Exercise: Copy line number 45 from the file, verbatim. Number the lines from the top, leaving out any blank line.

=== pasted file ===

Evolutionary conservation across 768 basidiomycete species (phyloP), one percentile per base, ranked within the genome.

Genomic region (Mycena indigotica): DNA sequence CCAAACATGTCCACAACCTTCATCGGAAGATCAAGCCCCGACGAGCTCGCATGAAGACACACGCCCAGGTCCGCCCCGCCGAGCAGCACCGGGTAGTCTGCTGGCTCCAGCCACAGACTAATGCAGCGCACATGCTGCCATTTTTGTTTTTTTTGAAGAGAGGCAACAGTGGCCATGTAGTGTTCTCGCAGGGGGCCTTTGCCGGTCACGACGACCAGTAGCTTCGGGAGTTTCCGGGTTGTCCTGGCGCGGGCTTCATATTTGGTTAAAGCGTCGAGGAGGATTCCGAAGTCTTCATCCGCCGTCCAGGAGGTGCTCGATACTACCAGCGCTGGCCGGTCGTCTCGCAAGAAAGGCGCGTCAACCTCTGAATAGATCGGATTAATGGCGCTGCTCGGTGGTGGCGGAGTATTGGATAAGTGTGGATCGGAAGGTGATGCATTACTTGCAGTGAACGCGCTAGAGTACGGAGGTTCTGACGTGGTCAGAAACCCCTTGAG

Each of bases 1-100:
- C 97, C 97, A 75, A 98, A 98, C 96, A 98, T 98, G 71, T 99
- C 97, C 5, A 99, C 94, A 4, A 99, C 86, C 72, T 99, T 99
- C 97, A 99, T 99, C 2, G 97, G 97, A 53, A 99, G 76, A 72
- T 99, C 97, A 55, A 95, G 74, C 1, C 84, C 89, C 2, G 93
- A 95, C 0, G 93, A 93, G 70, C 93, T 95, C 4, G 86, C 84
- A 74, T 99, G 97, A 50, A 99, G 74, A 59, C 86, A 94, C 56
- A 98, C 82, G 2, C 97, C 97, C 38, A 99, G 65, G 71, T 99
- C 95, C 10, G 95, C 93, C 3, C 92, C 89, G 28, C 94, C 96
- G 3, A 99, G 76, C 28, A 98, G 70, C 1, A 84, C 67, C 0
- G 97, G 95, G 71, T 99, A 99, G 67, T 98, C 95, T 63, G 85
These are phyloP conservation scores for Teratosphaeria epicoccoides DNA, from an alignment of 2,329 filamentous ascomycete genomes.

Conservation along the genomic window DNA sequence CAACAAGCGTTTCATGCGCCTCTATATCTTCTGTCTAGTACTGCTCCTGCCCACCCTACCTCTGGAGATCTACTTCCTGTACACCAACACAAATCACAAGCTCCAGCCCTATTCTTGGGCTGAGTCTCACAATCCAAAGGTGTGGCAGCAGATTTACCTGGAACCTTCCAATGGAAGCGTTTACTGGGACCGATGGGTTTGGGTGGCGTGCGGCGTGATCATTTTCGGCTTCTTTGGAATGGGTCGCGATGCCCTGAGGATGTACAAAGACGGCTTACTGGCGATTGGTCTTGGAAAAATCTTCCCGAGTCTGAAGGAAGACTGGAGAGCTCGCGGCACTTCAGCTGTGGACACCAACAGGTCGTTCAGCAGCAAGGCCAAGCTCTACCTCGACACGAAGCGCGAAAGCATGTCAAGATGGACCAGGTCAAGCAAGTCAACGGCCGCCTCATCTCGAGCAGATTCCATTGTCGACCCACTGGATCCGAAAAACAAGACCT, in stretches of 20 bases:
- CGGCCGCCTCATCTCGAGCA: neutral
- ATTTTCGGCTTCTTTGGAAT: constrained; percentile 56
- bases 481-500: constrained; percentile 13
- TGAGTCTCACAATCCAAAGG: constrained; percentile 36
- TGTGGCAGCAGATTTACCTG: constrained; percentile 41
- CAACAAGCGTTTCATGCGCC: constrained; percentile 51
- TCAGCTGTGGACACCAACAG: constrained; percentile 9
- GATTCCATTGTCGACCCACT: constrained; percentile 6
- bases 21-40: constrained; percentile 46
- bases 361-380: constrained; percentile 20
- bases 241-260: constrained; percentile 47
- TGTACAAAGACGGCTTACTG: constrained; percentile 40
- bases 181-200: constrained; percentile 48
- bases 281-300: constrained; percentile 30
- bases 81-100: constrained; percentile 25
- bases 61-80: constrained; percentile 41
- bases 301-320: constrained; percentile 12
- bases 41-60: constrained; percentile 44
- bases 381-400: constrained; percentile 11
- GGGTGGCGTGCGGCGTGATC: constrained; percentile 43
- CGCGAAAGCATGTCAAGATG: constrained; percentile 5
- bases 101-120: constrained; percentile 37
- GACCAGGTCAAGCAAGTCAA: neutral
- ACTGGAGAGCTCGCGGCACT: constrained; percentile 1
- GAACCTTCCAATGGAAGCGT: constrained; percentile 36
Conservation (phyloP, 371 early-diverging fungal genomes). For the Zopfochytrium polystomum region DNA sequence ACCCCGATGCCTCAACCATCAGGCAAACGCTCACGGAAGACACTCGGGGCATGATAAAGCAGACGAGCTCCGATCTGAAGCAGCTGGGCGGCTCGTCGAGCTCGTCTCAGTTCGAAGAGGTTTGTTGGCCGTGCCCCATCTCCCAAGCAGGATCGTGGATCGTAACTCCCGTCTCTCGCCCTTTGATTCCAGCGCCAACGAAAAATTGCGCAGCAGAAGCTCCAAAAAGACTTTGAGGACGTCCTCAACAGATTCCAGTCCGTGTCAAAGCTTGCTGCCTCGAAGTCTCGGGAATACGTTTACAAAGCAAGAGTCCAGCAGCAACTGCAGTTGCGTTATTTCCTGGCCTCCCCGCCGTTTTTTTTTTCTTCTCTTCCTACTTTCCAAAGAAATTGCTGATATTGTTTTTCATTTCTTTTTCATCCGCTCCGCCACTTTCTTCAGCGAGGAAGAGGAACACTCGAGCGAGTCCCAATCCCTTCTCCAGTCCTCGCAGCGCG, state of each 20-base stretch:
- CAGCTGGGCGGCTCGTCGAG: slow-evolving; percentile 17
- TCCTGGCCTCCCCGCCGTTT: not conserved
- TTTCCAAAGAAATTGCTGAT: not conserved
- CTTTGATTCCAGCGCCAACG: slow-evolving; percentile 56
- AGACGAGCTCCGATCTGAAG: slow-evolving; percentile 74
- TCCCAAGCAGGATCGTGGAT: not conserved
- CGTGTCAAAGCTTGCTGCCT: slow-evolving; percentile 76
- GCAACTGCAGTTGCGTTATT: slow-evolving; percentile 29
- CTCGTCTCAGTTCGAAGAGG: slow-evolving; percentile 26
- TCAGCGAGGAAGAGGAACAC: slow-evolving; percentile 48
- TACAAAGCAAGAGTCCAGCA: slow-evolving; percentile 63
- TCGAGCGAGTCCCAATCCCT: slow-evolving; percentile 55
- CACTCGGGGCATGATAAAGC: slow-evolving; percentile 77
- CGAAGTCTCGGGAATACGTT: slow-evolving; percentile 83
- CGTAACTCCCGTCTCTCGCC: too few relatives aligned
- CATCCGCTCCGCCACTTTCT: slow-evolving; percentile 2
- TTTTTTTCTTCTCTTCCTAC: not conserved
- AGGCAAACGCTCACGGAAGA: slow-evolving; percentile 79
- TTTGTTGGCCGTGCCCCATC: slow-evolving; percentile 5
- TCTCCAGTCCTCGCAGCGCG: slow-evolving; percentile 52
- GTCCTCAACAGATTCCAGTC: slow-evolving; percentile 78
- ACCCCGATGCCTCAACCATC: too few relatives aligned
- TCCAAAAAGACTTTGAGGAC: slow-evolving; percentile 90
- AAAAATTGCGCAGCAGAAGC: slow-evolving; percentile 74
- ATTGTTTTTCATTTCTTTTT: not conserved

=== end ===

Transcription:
- CTTTGATTCCAGCGCCAACG: slow-evolving; percentile 56